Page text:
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Enhancing adoption of improved grazing and fire management practices in northern Australia: Bio-economic analysis and regional assessment of management options

Scanlan, J. C., Pahl, L., Whish, G., MacLeod, N., Cowley, R. A. and Phelps, D. G. (2011) Enhancing adoption of improved grazing and fire management practices in northern Australia: Bio-economic analysis and regional assessment of management options. Project Report. Meat & Livestock Australia Limited.

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Abstract

In this project we enhanced two existing simulation models, GRASP and ENTERPRISE, and used these alone and in combination to evaluate current and candidate ‘best practice’ management options for extensive grazing lands across 6 regions in Queensland and the Northern Territory. The main management options of interest were stocking rate, pasture spelling and fire management. Regions included the Victoria River District, Burdekin woodlands, Fitzroy woodlands, Mitchell grasslands of western Queensland, Mitchell grasslands of the Barkly region, and the Maranoa-Balonne woodlands. Regional workshops with local technical specialists and producers guided and evaluated model outputs. Modelled scenarios of different degrees of stocking rate variability over time suggested that annual increases and decreases of around 10- 25% per year in total stock numbers per property, in line with changing pasture availability, give improved financial outcomes as well as ensuring good pasture condition. Simulations within specific climate windows can produce results where fixed stocking rates perform better than some degree of variation, but these do not appear to be common. Testing of various wet season spelling regimes suggested that spelling for at least 6 months in a four-year period provided accelerated improvement in pasture condition on the spelled paddocks. If animals from the spelled paddocks were accommodated on other paddocks, however, adverse impacts could occur on these stocked-up paddocks if they experienced successive years of higher than safe utilisation levels. Net benefits of spelling regimes for the whole property can therefore be less than expected. Testing of various fire regimes suggested that use of fire to manage unwanted woody vegetation is economic when woody cover is sufficient to be impacting pasture production but not so dense as to be preventing its regular use (through lack of fine fuel).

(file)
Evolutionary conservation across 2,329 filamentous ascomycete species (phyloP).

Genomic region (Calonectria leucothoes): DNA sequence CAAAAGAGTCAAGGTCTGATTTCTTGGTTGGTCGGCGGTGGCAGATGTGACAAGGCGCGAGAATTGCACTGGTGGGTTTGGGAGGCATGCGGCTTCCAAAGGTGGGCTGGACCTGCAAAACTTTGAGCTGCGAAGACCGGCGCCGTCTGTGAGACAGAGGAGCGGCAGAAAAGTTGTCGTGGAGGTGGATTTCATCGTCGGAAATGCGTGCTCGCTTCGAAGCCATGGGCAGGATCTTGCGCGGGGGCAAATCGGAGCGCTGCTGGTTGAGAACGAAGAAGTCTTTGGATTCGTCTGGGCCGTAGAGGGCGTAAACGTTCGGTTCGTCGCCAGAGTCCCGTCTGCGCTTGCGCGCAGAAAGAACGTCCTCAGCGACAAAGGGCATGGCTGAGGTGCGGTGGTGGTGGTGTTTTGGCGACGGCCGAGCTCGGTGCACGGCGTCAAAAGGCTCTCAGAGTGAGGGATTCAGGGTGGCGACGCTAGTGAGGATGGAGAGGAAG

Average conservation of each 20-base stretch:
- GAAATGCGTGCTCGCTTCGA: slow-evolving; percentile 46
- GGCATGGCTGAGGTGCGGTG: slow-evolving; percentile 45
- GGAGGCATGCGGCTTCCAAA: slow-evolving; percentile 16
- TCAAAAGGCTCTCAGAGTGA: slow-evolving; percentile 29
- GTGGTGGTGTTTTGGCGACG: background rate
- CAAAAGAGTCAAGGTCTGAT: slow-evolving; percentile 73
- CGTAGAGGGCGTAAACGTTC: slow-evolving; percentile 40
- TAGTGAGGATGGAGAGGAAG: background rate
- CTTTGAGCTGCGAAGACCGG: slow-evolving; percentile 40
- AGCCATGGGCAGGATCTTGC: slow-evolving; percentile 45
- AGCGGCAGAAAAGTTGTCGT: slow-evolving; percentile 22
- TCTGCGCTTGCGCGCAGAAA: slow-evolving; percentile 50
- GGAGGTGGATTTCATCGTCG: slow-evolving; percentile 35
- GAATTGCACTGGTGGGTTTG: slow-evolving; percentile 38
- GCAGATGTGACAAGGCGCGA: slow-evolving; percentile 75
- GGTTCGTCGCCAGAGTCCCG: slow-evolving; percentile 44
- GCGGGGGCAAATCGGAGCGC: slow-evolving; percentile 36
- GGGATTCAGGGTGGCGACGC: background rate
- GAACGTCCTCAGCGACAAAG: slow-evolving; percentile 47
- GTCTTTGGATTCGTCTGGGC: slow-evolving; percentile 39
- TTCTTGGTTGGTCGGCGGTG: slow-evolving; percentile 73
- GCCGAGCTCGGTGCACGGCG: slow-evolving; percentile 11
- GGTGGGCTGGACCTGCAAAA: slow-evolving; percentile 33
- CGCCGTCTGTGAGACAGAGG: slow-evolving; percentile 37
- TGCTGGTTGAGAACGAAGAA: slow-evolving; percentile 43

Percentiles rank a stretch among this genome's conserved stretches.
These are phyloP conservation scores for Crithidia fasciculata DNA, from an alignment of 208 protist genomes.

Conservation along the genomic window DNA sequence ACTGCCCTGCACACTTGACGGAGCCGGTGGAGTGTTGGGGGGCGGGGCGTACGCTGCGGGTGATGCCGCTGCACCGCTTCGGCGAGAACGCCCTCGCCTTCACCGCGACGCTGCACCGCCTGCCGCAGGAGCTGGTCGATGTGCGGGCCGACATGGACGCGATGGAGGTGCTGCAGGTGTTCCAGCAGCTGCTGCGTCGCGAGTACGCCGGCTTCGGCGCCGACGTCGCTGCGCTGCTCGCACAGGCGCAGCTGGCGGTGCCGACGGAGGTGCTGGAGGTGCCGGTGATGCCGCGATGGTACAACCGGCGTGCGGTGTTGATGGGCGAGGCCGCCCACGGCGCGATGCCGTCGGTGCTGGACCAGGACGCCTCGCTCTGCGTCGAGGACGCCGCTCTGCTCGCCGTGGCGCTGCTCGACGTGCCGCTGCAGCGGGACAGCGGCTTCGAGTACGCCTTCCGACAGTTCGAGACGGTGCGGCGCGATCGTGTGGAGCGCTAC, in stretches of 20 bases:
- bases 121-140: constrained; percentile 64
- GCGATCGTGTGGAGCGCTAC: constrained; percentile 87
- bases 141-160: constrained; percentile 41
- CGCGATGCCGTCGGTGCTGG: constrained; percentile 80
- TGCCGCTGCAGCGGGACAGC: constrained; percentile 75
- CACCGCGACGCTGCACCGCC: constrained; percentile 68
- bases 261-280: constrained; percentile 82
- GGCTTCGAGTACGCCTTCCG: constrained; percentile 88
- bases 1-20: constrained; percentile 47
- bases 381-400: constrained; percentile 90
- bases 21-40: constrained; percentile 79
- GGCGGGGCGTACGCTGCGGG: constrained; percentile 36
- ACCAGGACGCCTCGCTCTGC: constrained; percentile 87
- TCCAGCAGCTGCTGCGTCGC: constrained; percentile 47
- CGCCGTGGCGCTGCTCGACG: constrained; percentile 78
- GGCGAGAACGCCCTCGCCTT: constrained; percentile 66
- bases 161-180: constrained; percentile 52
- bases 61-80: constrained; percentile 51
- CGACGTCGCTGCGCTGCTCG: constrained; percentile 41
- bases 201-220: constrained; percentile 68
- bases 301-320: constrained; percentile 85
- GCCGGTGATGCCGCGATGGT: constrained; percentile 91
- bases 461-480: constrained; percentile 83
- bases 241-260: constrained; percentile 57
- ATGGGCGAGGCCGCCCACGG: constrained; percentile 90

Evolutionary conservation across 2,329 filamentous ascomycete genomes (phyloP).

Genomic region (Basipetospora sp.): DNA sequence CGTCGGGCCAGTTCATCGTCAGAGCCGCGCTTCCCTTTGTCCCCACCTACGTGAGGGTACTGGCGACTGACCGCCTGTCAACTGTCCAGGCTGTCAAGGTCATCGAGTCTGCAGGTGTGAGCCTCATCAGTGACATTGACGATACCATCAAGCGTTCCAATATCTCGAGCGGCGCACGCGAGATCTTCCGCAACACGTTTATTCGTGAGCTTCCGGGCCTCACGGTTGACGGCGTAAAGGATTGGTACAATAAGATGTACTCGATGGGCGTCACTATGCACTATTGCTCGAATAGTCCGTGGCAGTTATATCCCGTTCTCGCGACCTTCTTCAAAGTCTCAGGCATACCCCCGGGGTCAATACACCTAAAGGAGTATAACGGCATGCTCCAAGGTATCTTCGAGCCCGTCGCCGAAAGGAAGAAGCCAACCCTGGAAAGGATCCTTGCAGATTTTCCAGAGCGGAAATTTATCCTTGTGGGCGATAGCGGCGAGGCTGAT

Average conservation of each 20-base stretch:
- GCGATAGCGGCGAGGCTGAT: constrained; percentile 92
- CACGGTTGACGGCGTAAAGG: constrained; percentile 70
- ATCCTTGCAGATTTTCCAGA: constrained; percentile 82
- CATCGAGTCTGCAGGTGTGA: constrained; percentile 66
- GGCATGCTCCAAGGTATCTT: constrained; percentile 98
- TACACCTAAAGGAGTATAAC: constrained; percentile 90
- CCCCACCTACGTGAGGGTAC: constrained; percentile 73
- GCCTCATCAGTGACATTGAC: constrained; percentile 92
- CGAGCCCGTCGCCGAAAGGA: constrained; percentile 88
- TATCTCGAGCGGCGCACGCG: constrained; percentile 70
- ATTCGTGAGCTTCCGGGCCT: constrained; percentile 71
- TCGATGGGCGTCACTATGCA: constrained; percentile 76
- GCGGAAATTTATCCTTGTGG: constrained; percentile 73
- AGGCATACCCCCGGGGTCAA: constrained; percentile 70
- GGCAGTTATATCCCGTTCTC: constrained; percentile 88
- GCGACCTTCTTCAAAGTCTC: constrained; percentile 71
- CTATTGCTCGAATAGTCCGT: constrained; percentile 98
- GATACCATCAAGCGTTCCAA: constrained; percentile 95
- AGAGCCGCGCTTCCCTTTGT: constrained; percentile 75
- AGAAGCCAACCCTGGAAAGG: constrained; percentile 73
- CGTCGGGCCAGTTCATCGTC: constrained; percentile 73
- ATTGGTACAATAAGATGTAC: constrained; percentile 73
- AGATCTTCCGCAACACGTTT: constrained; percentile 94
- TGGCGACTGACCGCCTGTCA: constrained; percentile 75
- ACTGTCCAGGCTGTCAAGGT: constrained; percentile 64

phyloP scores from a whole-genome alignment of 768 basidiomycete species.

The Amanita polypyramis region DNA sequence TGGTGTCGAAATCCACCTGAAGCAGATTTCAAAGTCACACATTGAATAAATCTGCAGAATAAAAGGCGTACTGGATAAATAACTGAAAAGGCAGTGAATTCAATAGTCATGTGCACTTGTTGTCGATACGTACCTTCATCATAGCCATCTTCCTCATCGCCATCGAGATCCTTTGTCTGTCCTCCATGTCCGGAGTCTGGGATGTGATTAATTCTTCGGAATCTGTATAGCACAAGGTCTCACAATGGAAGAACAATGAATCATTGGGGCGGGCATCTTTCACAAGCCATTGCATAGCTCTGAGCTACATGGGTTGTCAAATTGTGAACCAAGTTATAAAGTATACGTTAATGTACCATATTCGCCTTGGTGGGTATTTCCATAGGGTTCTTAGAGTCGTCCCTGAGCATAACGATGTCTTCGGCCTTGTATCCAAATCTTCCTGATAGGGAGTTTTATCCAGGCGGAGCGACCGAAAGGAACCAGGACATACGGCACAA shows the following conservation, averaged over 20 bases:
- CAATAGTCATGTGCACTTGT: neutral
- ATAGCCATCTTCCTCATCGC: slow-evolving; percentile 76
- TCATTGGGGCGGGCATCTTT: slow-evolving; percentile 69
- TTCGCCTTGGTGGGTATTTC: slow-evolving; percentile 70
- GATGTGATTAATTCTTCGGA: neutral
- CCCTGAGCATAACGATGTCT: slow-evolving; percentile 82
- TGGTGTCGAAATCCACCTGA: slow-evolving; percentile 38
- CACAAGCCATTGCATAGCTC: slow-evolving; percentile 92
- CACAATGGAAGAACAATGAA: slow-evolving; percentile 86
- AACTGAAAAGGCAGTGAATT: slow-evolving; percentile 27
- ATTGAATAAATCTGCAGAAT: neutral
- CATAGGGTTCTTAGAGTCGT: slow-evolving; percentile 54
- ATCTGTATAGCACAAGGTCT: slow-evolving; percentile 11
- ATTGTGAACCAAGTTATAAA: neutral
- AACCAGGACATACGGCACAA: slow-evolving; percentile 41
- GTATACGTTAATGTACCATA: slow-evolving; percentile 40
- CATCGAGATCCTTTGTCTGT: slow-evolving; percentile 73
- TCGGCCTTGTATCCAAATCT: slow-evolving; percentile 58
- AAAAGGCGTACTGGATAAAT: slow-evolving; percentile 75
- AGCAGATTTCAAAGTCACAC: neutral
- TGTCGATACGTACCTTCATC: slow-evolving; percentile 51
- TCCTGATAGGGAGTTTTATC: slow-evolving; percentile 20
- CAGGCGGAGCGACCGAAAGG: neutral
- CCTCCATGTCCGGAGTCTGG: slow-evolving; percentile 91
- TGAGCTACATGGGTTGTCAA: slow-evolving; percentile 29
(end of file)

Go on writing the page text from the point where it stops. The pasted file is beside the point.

Item Type:Monograph (Project Report)
Business groups:Animal Science
Keywords:Final report B.NBP.057
Subjects:Agriculture > Agriculture (General) > Agricultural ecology (General)
Agriculture > Agriculture (General) > Agriculture and the environment
Agriculture > Agriculture (General) > Agricultural conservation
Agriculture > Agriculture (General) > Conservation of natural resources
Animal culture > Rangelands. Range management. Grazing
Deposited On:25 Jan 2022 02:13
Last Modified:25 Jan 2022 02:13

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